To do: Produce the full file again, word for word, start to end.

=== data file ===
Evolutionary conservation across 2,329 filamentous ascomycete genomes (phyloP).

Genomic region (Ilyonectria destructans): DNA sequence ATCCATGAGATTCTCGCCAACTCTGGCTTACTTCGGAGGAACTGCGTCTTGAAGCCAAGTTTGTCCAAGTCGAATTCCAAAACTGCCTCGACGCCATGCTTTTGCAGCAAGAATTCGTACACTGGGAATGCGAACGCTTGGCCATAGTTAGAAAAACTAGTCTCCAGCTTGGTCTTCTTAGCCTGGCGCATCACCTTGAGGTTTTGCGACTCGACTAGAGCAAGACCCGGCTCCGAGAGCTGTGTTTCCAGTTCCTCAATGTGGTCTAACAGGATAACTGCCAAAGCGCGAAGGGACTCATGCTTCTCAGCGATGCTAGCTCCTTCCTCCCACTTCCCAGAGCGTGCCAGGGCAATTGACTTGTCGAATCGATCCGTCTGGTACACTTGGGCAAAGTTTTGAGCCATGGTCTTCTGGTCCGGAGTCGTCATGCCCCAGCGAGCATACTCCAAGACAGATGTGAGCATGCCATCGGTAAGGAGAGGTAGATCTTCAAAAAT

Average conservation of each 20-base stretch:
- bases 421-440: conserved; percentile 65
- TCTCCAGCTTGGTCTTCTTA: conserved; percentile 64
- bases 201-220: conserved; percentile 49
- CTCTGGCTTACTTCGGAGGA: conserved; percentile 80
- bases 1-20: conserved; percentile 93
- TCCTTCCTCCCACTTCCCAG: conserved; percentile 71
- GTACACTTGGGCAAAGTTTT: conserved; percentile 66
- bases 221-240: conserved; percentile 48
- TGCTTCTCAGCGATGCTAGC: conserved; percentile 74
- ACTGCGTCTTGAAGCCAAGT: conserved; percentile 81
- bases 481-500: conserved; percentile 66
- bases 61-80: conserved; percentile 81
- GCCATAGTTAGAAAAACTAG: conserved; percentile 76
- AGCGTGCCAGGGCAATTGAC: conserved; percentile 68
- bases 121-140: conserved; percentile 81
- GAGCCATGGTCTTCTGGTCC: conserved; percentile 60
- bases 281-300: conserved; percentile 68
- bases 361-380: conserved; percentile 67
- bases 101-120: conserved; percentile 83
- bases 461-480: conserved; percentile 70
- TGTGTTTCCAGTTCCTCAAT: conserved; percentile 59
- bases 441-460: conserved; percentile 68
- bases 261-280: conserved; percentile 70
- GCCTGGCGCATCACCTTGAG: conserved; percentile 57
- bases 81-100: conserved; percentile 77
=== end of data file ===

Evolutionary conservation across 2,329 filamentous ascomycete genomes (phyloP).

Genomic region (Ilyonectria destructans): DNA sequence ATCCATGAGATTCTCGCCAACTCTGGCTTACTTCGGAGGAACTGCGTCTTGAAGCCAAGTTTGTCCAAGTCGAATTCCAAAACTGCCTCGACGCCATGCTTTTGCAGCAAGAATTCGTACACTGGGAATGCGAACGCTTGGCCATAGTTAGAAAAACTAGTCTCCAGCTTGGTCTTCTTAGCCTGGCGCATCACCTTGAGGTTTTGCGACTCGACTAGAGCAAGACCCGGCTCCGAGAGCTGTGTTTCCAGTTCCTCAATGTGGTCTAACAGGATAACTGCCAAAGCGCGAAGGGACTCATGCTTCTCAGCGATGCTAGCTCCTTCCTCCCACTTCCCAGAGCGTGCCAGGGCAATTGACTTGTCGAATCGATCCGTCTGGTACACTTGGGCAAAGTTTTGAGCCATGGTCTTCTGGTCCGGAGTCGTCATGCCCCAGCGAGCATACTCCAAGACAGATGTGAGCATGCCATCGGTAAGGAGAGGTAGATCTTCAAAAAT

Average conservation of each 20-base stretch:
- bases 421-440: conserved; percentile 65
- TCTCCAGCTTGGTCTTCTTA: conserved; percentile 64
- bases 201-220: conserved; percentile 49
- CTCTGGCTTACTTCGGAGGA: conserved; percentile 80
- bases 1-20: conserved; percentile 93
- TCCTTCCTCCCACTTCCCAG: conserved; percentile 71
- GTACACTTGGGCAAAGTTTT: conserved; percentile 66
- bases 221-240: conserved; percentile 48
- TGCTTCTCAGCGATGCTAGC: conserved; percentile 74
- ACTGCGTCTTGAAGCCAAGT: conserved; percentile 81
- bases 481-500: conserved; percentile 66
- bases 61-80: conserved; percentile 81
- GCCATAGTTAGAAAAACTAG: conserved; percentile 76
- AGCGTGCCAGGGCAATTGAC: conserved; percentile 68
- bases 121-140: conserved; percentile 81
- GAGCCATGGTCTTCTGGTCC: conserved; percentile 60
- bases 281-300: conserved; percentile 68
- bases 361-380: conserved; percentile 67
- bases 101-120: conserved; percentile 83
- bases 461-480: conserved; percentile 70
- TGTGTTTCCAGTTCCTCAAT: conserved; percentile 59
- bases 441-460: conserved; percentile 68
- bases 261-280: conserved; percentile 70
- GCCTGGCGCATCACCTTGAG: conserved; percentile 57
- bases 81-100: conserved; percentile 77